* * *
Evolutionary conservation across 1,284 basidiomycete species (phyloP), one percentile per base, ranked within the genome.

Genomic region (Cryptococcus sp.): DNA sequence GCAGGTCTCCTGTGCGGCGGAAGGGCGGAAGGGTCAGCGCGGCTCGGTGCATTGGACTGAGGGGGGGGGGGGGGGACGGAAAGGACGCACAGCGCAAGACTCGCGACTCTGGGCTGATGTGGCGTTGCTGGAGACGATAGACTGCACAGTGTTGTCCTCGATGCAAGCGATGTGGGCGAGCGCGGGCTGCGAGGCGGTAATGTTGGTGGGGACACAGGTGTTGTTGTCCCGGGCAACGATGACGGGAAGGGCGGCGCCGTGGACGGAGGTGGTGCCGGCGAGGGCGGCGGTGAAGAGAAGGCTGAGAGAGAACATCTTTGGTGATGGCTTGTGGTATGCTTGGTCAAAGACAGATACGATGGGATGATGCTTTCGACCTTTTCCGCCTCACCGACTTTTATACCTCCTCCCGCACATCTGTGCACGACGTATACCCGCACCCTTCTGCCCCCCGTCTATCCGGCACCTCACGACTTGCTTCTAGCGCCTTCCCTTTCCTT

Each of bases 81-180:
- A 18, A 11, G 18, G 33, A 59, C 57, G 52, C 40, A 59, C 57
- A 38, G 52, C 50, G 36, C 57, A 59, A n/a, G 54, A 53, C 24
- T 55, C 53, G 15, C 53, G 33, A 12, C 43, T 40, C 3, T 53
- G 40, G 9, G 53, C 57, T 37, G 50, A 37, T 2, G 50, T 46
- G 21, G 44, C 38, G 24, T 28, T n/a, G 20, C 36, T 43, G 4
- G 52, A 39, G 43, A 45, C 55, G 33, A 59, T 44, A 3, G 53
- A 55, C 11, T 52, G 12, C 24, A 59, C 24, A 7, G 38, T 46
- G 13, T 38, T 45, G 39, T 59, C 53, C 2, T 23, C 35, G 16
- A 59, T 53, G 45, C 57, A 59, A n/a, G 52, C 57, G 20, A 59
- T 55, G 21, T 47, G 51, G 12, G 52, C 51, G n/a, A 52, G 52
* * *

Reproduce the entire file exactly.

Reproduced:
Evolutionary conservation across 1,284 basidiomycete species (phyloP), one percentile per base, ranked within the genome.

Genomic region (Cryptococcus sp.): DNA sequence GCAGGTCTCCTGTGCGGCGGAAGGGCGGAAGGGTCAGCGCGGCTCGGTGCATTGGACTGAGGGGGGGGGGGGGGGACGGAAAGGACGCACAGCGCAAGACTCGCGACTCTGGGCTGATGTGGCGTTGCTGGAGACGATAGACTGCACAGTGTTGTCCTCGATGCAAGCGATGTGGGCGAGCGCGGGCTGCGAGGCGGTAATGTTGGTGGGGACACAGGTGTTGTTGTCCCGGGCAACGATGACGGGAAGGGCGGCGCCGTGGACGGAGGTGGTGCCGGCGAGGGCGGCGGTGAAGAGAAGGCTGAGAGAGAACATCTTTGGTGATGGCTTGTGGTATGCTTGGTCAAAGACAGATACGATGGGATGATGCTTTCGACCTTTTCCGCCTCACCGACTTTTATACCTCCTCCCGCACATCTGTGCACGACGTATACCCGCACCCTTCTGCCCCCCGTCTATCCGGCACCTCACGACTTGCTTCTAGCGCCTTCCCTTTCCTT

Each of bases 81-180:
- A 18, A 11, G 18, G 33, A 59, C 57, G 52, C 40, A 59, C 57
- A 38, G 52, C 50, G 36, C 57, A 59, A n/a, G 54, A 53, C 24
- T 55, C 53, G 15, C 53, G 33, A 12, C 43, T 40, C 3, T 53
- G 40, G 9, G 53, C 57, T 37, G 50, A 37, T 2, G 50, T 46
- G 21, G 44, C 38, G 24, T 28, T n/a, G 20, C 36, T 43, G 4
- G 52, A 39, G 43, A 45, C 55, G 33, A 59, T 44, A 3, G 53
- A 55, C 11, T 52, G 12, C 24, A 59, C 24, A 7, G 38, T 46
- G 13, T 38, T 45, G 39, T 59, C 53, C 2, T 23, C 35, G 16
- A 59, T 53, G 45, C 57, A 59, A n/a, G 52, C 57, G 20, A 59
- T 55, G 21, T 47, G 51, G 12, G 52, C 51, G n/a, A 52, G 52